In addition, unlike prescription drugs, the quantities of the active ingredients in unregulated kratom products can change over time or can be adulterated with other products. In an assessment of several kratom products commercially sold in the Western world, the concentrations of 7-hydroxymitragynine were substantially higher than could be achieved naturally, which negates the safety benefits of using kratom versus other opioids.
Help for hard workers?
Kratom has been used widely in Southeast Asia for millennia, but it was banned in Thailand in 1943. Fans of the herb said the ban was due to politics, not health.
The ban hardly stopped its usage there. According to the 2008 national survey in Thailand, more than a million people reported using kratom. In several southern districts in Thailand, up to 70 percent of the male population reportedly uses kratom daily.
In Malaysia, the majority of people reported use of kratom to enhance their ability to work long hours with less pain and fatigue, but 31 percent began out of curiosity or peer pressure. Fifteen percent reported using kratom to wean off illicit drugs and alcohol. Eighty-nine percent of subjects tried to abstain from kratom in the past but all had relapsed due to withdrawal symptoms, such as insomnia, nausea, vomiting, diarrhea, muscle pains and shakiness, runny eyes and nose, anxiousness, depression and tension.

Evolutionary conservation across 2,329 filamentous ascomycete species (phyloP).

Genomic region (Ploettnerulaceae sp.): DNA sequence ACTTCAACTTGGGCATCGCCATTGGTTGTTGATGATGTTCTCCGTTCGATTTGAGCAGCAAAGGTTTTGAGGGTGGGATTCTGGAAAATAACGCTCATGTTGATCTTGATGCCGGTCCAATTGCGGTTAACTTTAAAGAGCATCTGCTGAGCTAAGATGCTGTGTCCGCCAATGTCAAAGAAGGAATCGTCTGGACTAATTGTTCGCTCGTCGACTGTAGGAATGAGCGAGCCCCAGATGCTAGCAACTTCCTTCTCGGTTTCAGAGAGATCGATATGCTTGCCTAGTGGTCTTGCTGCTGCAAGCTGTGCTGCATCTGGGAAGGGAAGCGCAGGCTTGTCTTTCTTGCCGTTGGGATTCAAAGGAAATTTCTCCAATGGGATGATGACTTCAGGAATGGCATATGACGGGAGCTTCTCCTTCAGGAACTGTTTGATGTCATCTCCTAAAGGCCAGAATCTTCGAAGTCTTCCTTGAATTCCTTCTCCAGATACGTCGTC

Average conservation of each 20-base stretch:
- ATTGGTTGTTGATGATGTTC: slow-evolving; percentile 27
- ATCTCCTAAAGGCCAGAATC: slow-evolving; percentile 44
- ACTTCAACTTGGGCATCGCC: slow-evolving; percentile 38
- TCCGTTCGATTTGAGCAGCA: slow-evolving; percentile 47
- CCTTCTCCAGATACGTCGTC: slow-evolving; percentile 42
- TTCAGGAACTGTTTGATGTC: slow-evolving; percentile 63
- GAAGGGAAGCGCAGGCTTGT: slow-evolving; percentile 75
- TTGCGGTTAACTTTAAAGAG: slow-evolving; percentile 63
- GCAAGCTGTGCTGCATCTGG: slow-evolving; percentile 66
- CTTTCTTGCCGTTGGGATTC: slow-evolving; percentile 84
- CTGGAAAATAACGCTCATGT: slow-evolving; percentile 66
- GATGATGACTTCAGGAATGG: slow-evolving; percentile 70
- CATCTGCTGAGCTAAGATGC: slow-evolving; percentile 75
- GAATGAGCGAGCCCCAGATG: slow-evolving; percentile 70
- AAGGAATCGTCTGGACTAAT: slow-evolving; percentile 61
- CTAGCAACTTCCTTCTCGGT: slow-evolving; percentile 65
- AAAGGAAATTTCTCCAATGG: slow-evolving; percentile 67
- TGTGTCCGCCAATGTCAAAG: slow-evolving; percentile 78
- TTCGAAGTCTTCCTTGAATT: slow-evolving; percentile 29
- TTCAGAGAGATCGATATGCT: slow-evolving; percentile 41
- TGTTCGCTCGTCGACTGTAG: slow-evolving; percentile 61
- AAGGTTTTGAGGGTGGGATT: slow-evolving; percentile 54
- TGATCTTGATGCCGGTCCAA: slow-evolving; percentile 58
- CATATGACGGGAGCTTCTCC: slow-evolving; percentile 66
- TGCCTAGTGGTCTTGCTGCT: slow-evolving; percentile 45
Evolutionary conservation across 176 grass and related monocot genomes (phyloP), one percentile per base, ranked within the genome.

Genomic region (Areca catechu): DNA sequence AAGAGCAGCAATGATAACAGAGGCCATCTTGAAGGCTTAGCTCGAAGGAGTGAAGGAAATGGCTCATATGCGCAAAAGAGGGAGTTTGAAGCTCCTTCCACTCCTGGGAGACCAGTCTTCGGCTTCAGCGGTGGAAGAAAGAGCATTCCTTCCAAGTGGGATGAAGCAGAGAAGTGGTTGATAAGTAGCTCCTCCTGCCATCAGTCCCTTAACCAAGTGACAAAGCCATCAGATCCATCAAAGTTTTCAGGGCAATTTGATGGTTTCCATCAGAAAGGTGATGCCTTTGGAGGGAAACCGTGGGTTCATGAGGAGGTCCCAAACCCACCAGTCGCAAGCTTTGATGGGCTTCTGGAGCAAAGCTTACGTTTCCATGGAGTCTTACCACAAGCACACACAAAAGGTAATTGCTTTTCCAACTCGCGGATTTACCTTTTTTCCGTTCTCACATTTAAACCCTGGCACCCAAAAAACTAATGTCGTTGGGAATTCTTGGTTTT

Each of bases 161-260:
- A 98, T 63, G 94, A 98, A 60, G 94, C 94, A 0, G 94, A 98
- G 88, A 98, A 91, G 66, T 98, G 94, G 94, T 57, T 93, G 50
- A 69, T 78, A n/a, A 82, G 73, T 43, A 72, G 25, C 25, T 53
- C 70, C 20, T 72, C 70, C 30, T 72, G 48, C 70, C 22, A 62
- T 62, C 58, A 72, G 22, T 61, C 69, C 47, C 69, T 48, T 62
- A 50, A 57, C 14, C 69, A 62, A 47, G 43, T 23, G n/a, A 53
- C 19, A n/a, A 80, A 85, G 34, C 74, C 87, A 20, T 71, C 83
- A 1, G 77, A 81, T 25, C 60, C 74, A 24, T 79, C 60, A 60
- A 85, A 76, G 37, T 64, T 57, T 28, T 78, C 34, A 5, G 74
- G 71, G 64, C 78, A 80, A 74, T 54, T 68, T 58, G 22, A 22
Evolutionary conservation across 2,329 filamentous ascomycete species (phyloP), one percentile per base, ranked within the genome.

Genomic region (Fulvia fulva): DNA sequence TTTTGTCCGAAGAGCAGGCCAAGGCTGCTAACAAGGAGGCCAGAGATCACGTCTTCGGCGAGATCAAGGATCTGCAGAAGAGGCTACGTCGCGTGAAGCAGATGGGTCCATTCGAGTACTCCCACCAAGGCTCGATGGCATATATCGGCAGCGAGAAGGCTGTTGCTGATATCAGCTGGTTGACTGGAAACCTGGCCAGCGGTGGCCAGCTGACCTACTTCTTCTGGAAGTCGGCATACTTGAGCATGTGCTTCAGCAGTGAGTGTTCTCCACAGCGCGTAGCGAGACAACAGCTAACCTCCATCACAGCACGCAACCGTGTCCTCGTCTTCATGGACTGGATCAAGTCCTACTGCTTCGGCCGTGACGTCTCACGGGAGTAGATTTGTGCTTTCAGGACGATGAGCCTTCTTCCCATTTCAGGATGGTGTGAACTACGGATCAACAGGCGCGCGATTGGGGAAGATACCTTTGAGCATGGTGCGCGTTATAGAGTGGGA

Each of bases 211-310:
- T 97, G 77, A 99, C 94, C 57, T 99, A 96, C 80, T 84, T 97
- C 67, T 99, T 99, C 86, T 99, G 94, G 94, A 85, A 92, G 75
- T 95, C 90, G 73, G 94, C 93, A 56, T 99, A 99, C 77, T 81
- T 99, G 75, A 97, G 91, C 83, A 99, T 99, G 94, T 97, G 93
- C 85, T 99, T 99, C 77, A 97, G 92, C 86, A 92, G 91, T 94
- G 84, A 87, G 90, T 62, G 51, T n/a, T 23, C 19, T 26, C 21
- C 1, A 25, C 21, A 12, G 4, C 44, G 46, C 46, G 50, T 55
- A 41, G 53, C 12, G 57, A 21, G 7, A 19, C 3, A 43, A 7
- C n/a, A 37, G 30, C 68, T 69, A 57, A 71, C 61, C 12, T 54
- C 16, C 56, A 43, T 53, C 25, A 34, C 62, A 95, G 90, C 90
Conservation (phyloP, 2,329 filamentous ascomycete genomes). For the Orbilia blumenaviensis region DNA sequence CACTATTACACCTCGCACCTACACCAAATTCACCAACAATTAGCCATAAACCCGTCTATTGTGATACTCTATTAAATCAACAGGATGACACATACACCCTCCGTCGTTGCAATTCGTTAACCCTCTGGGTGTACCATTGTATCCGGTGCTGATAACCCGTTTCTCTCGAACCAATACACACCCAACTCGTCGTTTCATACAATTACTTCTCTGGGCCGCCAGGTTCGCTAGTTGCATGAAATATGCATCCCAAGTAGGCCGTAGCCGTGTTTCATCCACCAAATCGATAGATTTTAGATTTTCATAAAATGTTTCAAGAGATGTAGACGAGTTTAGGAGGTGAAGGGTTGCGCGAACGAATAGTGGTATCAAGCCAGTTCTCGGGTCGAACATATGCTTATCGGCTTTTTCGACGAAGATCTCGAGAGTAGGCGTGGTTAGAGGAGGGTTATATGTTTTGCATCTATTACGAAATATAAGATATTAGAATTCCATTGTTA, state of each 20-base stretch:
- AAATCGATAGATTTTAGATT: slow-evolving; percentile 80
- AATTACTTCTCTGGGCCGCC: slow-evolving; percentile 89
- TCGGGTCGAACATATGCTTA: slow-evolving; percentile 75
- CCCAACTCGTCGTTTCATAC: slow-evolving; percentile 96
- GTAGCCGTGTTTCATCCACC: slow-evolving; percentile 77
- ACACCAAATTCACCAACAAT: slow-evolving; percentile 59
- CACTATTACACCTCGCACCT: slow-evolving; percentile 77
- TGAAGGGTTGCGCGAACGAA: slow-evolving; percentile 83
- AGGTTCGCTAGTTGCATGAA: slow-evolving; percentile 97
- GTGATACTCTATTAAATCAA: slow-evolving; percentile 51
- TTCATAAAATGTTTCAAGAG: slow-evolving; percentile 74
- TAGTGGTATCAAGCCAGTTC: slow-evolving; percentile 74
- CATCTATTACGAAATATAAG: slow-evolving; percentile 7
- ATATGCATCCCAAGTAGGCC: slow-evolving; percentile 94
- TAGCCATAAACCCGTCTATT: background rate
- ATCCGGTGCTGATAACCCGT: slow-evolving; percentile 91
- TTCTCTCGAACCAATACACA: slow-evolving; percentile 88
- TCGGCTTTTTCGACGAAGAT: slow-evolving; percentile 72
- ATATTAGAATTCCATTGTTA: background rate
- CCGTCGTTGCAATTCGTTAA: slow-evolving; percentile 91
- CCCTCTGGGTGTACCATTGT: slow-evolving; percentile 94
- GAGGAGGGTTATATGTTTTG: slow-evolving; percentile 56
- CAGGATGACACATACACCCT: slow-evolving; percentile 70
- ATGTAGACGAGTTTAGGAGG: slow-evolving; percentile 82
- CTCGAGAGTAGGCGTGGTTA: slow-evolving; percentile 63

In the U.S., kratom’s safety profile – at least compared to other opioids – led people as far back as 1836 to recommend kratom as a substitute for people who became addicted to opioids. This belief was the main reason for the outcry against the proposed DEA ban in 2016. Despite the internet hype and extensive anecdotal experience, I do not think there any high-quality studies assessing how well it actually works and the best ways to use it.
A small study in Malaysia of 136 kratom users in 2010 suggested that kratom was effective at reducing the use of opioids. But, of the 78 percent of the respondents who subsequently tried to quit using kratom, none was successful.
We already have drugs that can be used for opioid addiction, including suboxone and methadone, which have been rigorously studied but also are addictive. It is reasonable to ask: Why would someone use kratom to help treat addiction?